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The Philadelphia Young Pianists Academy has branched out in its seventh year, with artistic director Ching-Yun Hu’s direction and pianism taking a wider and broader brush to the tableau of her own music and those of her fellow artists. An August 4 concert by guest artist Mac McClure of entirely Spanish music brought a new and exciting repertoire of piano music to Philadelphia.
Playing both hands
McClure, who is currently on the faculty of the National Conservatory of Music in Bogotá, Columbia, studied Romance Languages at the University of North Carolina at Chapel Hill. He decided to pursue his passion for piano fairly late, studying with Michael Zenge, among others. By the wildest of coincidences, I, too, spent two summers studying piano with Michael Zenge, who assigned me a work far beyond my capabilities. Unlike me, McClure continued his quest. He went to Barcelona to study with Alicia de Larrocha at the Marshall Academy (founded by Enrique Granados), where he became an expert interpreter of the music of Federico Mompou and Xavier Montsalvatge, and an authority on Spanish repertoire.
McClure has a passionate and romantic style: his ability to project melodic notes over a very quiet and subdued accompaniment is outstanding, and he can do this in either hand. When he played “La maja y el ruiseñor/The maiden and the nightingale” by Enrique Granados, the melody came singing out of the treble, and then McClure switched and played a beautifully projected melody from the bass notes. Each time, he was able to create a quiet yet clear accompaniment in the other hand.
Fiery, glorious, jazzy
He played his most fiery and difficult pieces with a determined speed and expression, daring to go beyond a level of control that gives more accuracy to some performers, but also may make them more mechanical and less interesting. This unbridled playing was not as successful in McClure’s versions of the sonatas by Antonio Soler, nor in the stark and modern vignettes by Moisès Bertran. Both composers require a more pristine rendition than Mr. McClure’s sometimes liberally pedaled playing.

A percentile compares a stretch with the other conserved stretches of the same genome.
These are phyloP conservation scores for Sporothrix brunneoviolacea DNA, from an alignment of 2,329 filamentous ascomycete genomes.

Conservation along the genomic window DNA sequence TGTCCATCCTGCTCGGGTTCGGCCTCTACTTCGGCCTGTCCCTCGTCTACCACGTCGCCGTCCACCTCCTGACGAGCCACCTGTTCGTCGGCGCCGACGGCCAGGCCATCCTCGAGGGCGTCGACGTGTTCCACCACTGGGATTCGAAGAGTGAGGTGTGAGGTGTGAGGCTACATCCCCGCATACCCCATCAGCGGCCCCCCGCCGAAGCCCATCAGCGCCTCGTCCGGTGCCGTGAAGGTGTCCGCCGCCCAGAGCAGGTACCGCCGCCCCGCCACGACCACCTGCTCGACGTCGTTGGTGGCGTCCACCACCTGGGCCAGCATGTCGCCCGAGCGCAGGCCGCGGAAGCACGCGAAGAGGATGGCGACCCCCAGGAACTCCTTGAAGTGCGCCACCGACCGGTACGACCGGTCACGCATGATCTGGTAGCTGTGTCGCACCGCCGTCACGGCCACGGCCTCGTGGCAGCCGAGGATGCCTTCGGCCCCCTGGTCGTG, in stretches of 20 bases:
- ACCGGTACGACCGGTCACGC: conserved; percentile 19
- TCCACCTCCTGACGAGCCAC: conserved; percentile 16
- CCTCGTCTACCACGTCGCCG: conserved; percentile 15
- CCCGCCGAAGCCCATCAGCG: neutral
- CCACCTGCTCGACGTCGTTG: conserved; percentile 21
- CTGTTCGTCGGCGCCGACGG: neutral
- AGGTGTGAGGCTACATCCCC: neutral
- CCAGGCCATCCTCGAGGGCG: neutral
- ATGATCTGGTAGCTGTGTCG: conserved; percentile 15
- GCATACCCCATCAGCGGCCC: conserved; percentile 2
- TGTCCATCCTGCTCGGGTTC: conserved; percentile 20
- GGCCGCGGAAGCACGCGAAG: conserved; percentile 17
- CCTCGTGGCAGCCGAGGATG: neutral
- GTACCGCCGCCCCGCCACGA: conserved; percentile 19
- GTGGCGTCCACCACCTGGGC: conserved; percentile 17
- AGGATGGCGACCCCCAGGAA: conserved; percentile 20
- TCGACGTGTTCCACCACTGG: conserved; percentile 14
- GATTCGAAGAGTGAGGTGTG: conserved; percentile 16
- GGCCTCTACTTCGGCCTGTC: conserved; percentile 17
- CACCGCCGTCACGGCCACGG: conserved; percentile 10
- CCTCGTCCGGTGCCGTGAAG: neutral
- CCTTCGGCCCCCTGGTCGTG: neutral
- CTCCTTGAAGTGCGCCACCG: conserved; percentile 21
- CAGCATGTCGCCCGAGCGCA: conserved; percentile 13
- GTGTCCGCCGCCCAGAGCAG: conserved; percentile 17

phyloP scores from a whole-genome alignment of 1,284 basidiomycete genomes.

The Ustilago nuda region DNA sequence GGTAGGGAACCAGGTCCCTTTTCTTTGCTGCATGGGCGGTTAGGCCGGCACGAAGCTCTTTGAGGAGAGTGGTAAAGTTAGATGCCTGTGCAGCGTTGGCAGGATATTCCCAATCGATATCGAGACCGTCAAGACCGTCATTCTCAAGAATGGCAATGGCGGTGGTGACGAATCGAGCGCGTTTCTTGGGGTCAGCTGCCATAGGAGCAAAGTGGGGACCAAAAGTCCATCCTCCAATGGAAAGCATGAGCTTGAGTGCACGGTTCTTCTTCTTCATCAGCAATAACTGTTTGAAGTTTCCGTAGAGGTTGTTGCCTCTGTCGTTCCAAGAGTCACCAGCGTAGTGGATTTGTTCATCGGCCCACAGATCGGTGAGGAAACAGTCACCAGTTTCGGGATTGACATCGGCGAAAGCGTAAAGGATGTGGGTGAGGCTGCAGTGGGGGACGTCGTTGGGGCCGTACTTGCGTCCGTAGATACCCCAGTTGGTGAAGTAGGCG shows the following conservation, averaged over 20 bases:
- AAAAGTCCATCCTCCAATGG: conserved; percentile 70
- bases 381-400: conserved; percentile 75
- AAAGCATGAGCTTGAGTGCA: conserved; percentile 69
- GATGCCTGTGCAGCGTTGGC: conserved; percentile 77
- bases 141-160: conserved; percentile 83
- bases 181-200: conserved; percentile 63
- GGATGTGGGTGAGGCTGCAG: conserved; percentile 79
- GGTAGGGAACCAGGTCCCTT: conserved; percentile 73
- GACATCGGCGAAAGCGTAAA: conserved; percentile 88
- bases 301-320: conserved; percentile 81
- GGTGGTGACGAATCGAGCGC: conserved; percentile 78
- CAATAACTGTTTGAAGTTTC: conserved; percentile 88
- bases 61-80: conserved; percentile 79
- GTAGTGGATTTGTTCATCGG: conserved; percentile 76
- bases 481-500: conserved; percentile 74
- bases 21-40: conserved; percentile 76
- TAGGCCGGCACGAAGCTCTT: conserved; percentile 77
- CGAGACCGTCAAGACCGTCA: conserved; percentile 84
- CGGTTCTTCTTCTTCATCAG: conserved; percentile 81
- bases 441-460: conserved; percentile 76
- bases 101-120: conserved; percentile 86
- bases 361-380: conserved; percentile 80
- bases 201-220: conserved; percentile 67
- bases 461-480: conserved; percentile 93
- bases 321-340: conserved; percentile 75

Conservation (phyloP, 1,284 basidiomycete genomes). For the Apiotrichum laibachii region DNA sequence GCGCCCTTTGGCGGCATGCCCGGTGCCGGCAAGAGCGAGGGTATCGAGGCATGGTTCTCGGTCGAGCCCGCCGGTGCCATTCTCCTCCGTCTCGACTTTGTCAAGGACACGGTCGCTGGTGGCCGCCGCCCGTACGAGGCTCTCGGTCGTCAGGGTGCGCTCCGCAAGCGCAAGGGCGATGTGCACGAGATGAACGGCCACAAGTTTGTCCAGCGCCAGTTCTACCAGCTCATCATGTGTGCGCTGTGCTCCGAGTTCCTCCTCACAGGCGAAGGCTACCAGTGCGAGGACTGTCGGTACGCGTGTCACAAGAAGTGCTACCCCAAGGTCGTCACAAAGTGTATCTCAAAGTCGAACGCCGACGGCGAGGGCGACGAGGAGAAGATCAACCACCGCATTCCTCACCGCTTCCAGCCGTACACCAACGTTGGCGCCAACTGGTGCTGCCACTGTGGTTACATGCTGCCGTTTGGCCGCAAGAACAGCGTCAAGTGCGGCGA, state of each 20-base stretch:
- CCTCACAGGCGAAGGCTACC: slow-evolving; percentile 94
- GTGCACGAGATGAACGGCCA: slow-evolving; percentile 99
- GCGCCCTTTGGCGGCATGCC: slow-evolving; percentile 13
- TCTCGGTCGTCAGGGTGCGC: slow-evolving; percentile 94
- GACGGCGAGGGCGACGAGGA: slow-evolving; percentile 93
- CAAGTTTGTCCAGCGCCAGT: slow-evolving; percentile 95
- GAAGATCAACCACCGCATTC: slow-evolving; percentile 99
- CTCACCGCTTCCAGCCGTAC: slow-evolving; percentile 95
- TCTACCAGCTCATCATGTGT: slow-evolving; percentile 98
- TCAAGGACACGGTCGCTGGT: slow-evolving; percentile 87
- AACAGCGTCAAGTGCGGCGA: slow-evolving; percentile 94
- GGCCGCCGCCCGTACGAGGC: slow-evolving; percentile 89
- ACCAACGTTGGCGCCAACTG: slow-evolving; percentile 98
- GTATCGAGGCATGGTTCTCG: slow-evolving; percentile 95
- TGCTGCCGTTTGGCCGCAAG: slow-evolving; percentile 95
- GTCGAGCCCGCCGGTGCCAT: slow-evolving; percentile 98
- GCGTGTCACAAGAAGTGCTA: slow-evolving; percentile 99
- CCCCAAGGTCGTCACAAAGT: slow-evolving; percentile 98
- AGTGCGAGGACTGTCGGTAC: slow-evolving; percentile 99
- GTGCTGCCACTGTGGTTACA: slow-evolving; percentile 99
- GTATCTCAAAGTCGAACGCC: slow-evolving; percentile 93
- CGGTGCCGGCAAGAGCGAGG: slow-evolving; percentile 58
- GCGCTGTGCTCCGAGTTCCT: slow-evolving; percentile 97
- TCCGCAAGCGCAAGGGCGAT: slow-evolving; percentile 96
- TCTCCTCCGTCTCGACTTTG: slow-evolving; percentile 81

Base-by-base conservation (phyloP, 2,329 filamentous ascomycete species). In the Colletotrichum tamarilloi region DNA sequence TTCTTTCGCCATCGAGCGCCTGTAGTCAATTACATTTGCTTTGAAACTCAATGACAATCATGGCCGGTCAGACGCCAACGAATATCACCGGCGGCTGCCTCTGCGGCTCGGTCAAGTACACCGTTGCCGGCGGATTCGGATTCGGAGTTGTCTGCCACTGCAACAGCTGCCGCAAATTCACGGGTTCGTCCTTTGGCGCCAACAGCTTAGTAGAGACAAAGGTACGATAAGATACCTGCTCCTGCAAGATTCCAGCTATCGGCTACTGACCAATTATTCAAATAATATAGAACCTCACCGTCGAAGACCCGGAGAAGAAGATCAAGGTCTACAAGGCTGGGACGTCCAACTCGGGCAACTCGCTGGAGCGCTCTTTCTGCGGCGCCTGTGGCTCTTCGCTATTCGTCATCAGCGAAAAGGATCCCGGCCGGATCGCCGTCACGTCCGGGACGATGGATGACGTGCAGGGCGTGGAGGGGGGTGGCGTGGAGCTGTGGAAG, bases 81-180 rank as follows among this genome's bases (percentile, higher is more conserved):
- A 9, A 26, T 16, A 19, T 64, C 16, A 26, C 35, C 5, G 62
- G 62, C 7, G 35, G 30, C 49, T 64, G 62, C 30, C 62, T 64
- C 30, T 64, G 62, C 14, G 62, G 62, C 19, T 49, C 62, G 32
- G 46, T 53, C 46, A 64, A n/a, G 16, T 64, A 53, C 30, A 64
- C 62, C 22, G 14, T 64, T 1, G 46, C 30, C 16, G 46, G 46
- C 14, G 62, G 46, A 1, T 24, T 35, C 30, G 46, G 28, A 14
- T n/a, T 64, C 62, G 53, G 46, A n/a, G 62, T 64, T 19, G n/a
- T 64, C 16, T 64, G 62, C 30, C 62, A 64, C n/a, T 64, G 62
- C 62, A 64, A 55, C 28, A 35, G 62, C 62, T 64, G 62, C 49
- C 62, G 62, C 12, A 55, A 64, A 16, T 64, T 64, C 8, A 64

For the Mompou’s “Elegia a Ravel,” McClure produced the tricky lacework of the Ravelesque cascade of notes. For the “Cancon y Dança VI,” McClure dove into the Dança with no holds barred—releasing a glorious dancing romp, with Flamenco-like stomping of chords and rolling arpeggios, while maintaining a free and jazzy feel.
Passion takes the lead
McClure chose a tribute to Mompou by Xavier Montsalvatge, which was a tour de force for the left hand alone. The title “Si a Mompou” is a play on words: ‘si’ means yes in Spanish as well as the “B” note. The piece is filled with wild repeating B’s all over the keyboard. The Mompou “Sonatina pour Yvette” was an eclectic mix of styles ending with a set of dissonant and bombastic variations of “Twinkle, Twinkle, Little Star.”
McClure continued to push harder and faster in the challenging pieces by Isaac Albéniz and Enrique Granados—letting the passion of the music take the lead. The excitement and thrill of the execution made me realize just what musical performance is all about: putting the passion above control. Would that in this digitally corrected and Photoshopped world, audiences could experience the joy of untrammelled musicality more often.
What, When, Where
An Afternoon of Spanish Music. Selections by Soler, Mompou, Montsalvatge, Albéniz, Bertran, and Granados. Mac McClure, piano. The Philadelphia Young Pianists Academy. August 4, 2019 at the Academy of Vocal Arts, 1920 Spruce Street, Philadelphia. pypa.info.
For wheelchair access at the Academy of Vocal Arts, call (215) 735-1685 for help entering from the back of the building.
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